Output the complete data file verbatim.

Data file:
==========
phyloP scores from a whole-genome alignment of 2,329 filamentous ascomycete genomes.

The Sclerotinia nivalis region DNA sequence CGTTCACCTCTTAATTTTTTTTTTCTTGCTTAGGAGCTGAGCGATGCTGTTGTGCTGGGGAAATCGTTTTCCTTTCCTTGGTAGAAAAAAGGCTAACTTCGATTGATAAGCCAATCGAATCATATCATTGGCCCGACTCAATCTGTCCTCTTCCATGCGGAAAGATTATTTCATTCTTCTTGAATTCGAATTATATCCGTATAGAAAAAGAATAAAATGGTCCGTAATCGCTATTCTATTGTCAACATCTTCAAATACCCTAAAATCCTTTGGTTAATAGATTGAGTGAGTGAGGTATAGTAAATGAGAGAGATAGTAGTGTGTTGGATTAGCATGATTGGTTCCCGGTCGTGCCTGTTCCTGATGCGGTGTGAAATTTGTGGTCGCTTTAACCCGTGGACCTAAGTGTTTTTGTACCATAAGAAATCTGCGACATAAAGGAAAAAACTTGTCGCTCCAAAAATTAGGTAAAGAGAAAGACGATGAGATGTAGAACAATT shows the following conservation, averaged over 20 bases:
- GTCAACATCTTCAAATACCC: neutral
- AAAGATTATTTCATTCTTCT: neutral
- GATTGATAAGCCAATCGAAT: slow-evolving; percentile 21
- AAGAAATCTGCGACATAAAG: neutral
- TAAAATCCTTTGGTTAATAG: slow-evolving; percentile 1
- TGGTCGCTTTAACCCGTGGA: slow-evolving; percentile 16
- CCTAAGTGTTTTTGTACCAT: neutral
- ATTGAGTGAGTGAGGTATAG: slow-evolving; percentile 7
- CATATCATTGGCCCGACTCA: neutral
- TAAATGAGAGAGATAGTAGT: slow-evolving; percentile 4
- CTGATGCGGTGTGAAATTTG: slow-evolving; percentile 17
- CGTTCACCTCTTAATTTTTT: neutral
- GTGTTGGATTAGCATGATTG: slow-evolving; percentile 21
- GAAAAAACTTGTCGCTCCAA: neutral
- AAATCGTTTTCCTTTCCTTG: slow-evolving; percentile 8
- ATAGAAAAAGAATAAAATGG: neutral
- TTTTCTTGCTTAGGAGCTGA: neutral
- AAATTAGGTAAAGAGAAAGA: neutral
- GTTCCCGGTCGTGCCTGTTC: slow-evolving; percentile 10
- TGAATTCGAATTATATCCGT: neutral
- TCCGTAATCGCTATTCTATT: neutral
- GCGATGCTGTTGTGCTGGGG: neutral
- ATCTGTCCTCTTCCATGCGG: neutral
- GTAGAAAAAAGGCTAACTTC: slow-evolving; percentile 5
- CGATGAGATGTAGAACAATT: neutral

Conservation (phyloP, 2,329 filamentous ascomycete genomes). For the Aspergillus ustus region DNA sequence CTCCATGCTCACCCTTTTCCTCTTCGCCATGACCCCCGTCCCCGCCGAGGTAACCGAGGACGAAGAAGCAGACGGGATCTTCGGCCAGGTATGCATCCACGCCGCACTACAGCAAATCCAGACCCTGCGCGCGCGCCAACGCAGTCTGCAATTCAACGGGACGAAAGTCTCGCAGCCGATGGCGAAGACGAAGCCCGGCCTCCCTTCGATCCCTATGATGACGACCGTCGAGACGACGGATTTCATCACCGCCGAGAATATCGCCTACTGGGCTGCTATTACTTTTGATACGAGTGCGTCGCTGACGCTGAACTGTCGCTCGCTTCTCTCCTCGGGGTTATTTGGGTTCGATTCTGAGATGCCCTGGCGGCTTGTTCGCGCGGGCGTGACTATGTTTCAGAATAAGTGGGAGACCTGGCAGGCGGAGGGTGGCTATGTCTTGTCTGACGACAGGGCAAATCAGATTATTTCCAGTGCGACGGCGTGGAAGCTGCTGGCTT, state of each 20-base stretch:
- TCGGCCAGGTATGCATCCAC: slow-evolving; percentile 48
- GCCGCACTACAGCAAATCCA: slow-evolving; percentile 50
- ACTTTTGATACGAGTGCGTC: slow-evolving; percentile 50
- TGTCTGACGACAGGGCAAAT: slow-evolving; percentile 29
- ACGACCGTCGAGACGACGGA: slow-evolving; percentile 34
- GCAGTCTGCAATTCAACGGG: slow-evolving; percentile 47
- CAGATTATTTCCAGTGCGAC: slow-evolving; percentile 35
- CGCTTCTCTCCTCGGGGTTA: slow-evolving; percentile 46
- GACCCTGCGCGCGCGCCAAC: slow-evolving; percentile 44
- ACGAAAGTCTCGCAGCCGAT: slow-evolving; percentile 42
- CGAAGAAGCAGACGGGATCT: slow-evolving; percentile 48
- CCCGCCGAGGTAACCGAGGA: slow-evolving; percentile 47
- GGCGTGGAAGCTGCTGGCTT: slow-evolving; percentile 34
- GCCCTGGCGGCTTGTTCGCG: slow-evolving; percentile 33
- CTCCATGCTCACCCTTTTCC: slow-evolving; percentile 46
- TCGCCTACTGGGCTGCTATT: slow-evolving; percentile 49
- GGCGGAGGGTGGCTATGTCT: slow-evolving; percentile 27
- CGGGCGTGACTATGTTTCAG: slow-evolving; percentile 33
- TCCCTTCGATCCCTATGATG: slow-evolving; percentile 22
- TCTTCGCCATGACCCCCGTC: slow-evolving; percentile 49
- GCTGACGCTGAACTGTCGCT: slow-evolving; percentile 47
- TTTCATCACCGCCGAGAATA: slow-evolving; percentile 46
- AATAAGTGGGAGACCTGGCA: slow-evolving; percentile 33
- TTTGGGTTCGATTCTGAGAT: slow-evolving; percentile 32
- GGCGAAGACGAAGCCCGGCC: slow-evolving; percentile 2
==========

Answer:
phyloP scores from a whole-genome alignment of 2,329 filamentous ascomycete genomes.

The Sclerotinia nivalis region DNA sequence CGTTCACCTCTTAATTTTTTTTTTCTTGCTTAGGAGCTGAGCGATGCTGTTGTGCTGGGGAAATCGTTTTCCTTTCCTTGGTAGAAAAAAGGCTAACTTCGATTGATAAGCCAATCGAATCATATCATTGGCCCGACTCAATCTGTCCTCTTCCATGCGGAAAGATTATTTCATTCTTCTTGAATTCGAATTATATCCGTATAGAAAAAGAATAAAATGGTCCGTAATCGCTATTCTATTGTCAACATCTTCAAATACCCTAAAATCCTTTGGTTAATAGATTGAGTGAGTGAGGTATAGTAAATGAGAGAGATAGTAGTGTGTTGGATTAGCATGATTGGTTCCCGGTCGTGCCTGTTCCTGATGCGGTGTGAAATTTGTGGTCGCTTTAACCCGTGGACCTAAGTGTTTTTGTACCATAAGAAATCTGCGACATAAAGGAAAAAACTTGTCGCTCCAAAAATTAGGTAAAGAGAAAGACGATGAGATGTAGAACAATT shows the following conservation, averaged over 20 bases:
- GTCAACATCTTCAAATACCC: neutral
- AAAGATTATTTCATTCTTCT: neutral
- GATTGATAAGCCAATCGAAT: slow-evolving; percentile 21
- AAGAAATCTGCGACATAAAG: neutral
- TAAAATCCTTTGGTTAATAG: slow-evolving; percentile 1
- TGGTCGCTTTAACCCGTGGA: slow-evolving; percentile 16
- CCTAAGTGTTTTTGTACCAT: neutral
- ATTGAGTGAGTGAGGTATAG: slow-evolving; percentile 7
- CATATCATTGGCCCGACTCA: neutral
- TAAATGAGAGAGATAGTAGT: slow-evolving; percentile 4
- CTGATGCGGTGTGAAATTTG: slow-evolving; percentile 17
- CGTTCACCTCTTAATTTTTT: neutral
- GTGTTGGATTAGCATGATTG: slow-evolving; percentile 21
- GAAAAAACTTGTCGCTCCAA: neutral
- AAATCGTTTTCCTTTCCTTG: slow-evolving; percentile 8
- ATAGAAAAAGAATAAAATGG: neutral
- TTTTCTTGCTTAGGAGCTGA: neutral
- AAATTAGGTAAAGAGAAAGA: neutral
- GTTCCCGGTCGTGCCTGTTC: slow-evolving; percentile 10
- TGAATTCGAATTATATCCGT: neutral
- TCCGTAATCGCTATTCTATT: neutral
- GCGATGCTGTTGTGCTGGGG: neutral
- ATCTGTCCTCTTCCATGCGG: neutral
- GTAGAAAAAAGGCTAACTTC: slow-evolving; percentile 5
- CGATGAGATGTAGAACAATT: neutral

Conservation (phyloP, 2,329 filamentous ascomycete genomes). For the Aspergillus ustus region DNA sequence CTCCATGCTCACCCTTTTCCTCTTCGCCATGACCCCCGTCCCCGCCGAGGTAACCGAGGACGAAGAAGCAGACGGGATCTTCGGCCAGGTATGCATCCACGCCGCACTACAGCAAATCCAGACCCTGCGCGCGCGCCAACGCAGTCTGCAATTCAACGGGACGAAAGTCTCGCAGCCGATGGCGAAGACGAAGCCCGGCCTCCCTTCGATCCCTATGATGACGACCGTCGAGACGACGGATTTCATCACCGCCGAGAATATCGCCTACTGGGCTGCTATTACTTTTGATACGAGTGCGTCGCTGACGCTGAACTGTCGCTCGCTTCTCTCCTCGGGGTTATTTGGGTTCGATTCTGAGATGCCCTGGCGGCTTGTTCGCGCGGGCGTGACTATGTTTCAGAATAAGTGGGAGACCTGGCAGGCGGAGGGTGGCTATGTCTTGTCTGACGACAGGGCAAATCAGATTATTTCCAGTGCGACGGCGTGGAAGCTGCTGGCTT, state of each 20-base stretch:
- TCGGCCAGGTATGCATCCAC: slow-evolving; percentile 48
- GCCGCACTACAGCAAATCCA: slow-evolving; percentile 50
- ACTTTTGATACGAGTGCGTC: slow-evolving; percentile 50
- TGTCTGACGACAGGGCAAAT: slow-evolving; percentile 29
- ACGACCGTCGAGACGACGGA: slow-evolving; percentile 34
- GCAGTCTGCAATTCAACGGG: slow-evolving; percentile 47
- CAGATTATTTCCAGTGCGAC: slow-evolving; percentile 35
- CGCTTCTCTCCTCGGGGTTA: slow-evolving; percentile 46
- GACCCTGCGCGCGCGCCAAC: slow-evolving; percentile 44
- ACGAAAGTCTCGCAGCCGAT: slow-evolving; percentile 42
- CGAAGAAGCAGACGGGATCT: slow-evolving; percentile 48
- CCCGCCGAGGTAACCGAGGA: slow-evolving; percentile 47
- GGCGTGGAAGCTGCTGGCTT: slow-evolving; percentile 34
- GCCCTGGCGGCTTGTTCGCG: slow-evolving; percentile 33
- CTCCATGCTCACCCTTTTCC: slow-evolving; percentile 46
- TCGCCTACTGGGCTGCTATT: slow-evolving; percentile 49
- GGCGGAGGGTGGCTATGTCT: slow-evolving; percentile 27
- CGGGCGTGACTATGTTTCAG: slow-evolving; percentile 33
- TCCCTTCGATCCCTATGATG: slow-evolving; percentile 22
- TCTTCGCCATGACCCCCGTC: slow-evolving; percentile 49
- GCTGACGCTGAACTGTCGCT: slow-evolving; percentile 47
- TTTCATCACCGCCGAGAATA: slow-evolving; percentile 46
- AATAAGTGGGAGACCTGGCA: slow-evolving; percentile 33
- TTTGGGTTCGATTCTGAGAT: slow-evolving; percentile 32
- GGCGAAGACGAAGCCCGGCC: slow-evolving; percentile 2